If you qualify for the TSA’s Global Entry program, you might think there’s less chance you’ll be targeted. While that might be true, it’s not impossible that you’ll have to submit to a search. And if you don’t comply, you’ve committed a “customs violation,” so you’ll likely lose your Global Entry status.
I don’t want to overstate the problem, because the more than 30,000 such searches annually represent only about 0.007% of arriving international travelers. But if you’re the one targeted, these odds are meaningless.
In January, the CBP introduced new procedures which require border officials to have reasonable suspicion of wrongdoing before conducting a “forensic search” of the electronic devices of someone crossing a US border. A basic search – where a border agent simply turns on the device and manually reviews the information on it – doesn’t require reasonable suspicion. And procedures are in place to supposedly protect privileged data on the devices of lawyers or other professionals whose electronic devices contain privileged information.
However, a court case decided in May could upend these procedures. The 11th Circuit Court of Appeals declared that reasonable suspicion isn’t required for a forensic border search. That means within the states comprising the 11t h Circuit (Alabama, Florida, and Georgia), this burden no longer applies. Since several other federal circuit appeals courts have ruled that reasonable suspicion is required, it’s likely that either Congress (or more likely, the Supreme Court) will eventually be called upon to make the final determination.
How can you protect yourself? I’m reminded of a statement I sometimes made to my ex-wife when she went shopping. “Don’t leave home with it,” I jokingly said, referring to her American Express credit card.
The same could be said of your electronic devices, except it’s no joke. Don’t take any electronic device across any international border (not just the US) that you’re not willing to have border officials go over with a fine-tooth comb. Transfer data you want to access while you’re traveling to cloud storage and then uninstall the cloud application on your electronic devices. You can reinstall it later. Just be sure to remember your password. Delete all e-mail apps from your smartphone and all desktop icons from your laptop.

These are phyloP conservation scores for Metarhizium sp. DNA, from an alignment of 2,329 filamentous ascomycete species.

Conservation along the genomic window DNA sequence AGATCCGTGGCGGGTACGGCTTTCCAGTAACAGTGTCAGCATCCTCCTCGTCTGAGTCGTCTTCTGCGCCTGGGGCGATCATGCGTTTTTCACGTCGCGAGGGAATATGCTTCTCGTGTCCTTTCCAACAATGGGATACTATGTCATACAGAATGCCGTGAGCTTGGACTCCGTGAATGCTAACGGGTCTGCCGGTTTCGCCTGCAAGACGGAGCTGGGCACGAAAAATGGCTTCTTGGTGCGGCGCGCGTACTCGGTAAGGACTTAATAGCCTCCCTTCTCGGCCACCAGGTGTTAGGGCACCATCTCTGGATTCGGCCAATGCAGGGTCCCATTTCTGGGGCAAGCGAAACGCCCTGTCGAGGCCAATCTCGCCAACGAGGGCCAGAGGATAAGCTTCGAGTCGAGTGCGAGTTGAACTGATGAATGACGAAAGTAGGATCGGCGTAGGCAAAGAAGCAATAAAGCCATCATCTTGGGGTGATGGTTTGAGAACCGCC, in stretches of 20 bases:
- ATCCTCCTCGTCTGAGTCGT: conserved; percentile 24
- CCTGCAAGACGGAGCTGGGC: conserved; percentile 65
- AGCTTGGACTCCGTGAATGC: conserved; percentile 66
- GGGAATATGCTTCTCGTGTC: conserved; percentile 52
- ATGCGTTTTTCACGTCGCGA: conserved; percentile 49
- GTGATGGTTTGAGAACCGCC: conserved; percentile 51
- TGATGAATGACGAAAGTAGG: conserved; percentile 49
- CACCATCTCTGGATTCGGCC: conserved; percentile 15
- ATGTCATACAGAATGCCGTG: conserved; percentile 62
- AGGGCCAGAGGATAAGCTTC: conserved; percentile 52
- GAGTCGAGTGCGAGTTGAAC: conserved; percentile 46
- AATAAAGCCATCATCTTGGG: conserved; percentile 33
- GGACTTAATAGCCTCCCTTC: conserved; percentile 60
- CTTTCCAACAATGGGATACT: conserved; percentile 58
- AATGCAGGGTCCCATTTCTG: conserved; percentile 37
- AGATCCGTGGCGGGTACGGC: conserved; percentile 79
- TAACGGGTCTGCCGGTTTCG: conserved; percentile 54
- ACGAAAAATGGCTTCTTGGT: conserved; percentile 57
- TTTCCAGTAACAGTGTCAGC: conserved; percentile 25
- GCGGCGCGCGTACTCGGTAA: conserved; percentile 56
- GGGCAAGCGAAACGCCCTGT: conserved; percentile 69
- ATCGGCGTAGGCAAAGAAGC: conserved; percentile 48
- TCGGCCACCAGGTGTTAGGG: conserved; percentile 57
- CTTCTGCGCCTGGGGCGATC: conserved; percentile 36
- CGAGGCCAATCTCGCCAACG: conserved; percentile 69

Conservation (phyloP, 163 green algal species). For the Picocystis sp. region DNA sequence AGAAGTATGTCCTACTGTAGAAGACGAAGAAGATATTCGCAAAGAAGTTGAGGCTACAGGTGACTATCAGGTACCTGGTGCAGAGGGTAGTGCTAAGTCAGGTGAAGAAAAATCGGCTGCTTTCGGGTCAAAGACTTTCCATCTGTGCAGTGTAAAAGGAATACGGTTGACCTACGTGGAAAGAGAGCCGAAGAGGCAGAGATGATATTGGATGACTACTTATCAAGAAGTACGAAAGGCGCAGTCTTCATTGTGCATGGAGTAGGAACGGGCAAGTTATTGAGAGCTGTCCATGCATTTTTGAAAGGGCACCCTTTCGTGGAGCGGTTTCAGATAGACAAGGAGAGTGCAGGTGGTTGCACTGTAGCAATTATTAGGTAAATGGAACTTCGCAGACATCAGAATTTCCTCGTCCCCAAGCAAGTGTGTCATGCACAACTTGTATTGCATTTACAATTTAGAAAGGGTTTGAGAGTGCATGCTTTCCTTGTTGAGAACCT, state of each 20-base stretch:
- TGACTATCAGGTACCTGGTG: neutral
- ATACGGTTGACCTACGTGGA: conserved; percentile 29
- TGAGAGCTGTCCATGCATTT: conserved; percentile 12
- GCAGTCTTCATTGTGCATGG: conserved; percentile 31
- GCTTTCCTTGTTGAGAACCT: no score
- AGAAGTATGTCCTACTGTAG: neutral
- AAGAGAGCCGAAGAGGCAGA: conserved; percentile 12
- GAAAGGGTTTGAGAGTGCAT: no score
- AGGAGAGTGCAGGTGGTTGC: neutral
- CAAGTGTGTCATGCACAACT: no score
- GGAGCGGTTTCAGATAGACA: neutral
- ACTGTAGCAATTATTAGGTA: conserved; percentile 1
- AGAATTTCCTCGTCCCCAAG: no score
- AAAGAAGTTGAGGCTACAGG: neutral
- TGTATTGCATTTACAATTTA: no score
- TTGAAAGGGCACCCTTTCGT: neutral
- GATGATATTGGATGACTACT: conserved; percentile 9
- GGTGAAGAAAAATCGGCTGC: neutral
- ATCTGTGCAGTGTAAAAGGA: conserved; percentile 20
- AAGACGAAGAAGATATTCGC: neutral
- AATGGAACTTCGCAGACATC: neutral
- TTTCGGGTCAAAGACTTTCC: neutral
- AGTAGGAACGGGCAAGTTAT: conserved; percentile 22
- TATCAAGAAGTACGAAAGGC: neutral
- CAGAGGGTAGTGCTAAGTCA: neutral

Next, sanitize your device to delete anything even remotely incriminating. For laptops, Privazer is a great choice. It’s a bit more complicated for smartphones. The procedure to sanitize Android phones is at this link. For iPhones, follow this link.
Keep in mind, though, that a tech-savvy border agent may ask for your login to iTunes, iCloud or other cloud backup service. So the best practice is to travel internationally with a “burner” phone with no data on it and a disposable SIM card you throw away before you reach a border crossing.
Above all, don’t count on border officials to protect your right to privacy. As with other matters relating to privacy, you can only rely on yourself.
Protecting your assets (and yourself) against any threat - from the government, the IRS or a frivolous lawsuit - is something The Nestmann Group has helped more than 15,000 Americans do over the last 30 years.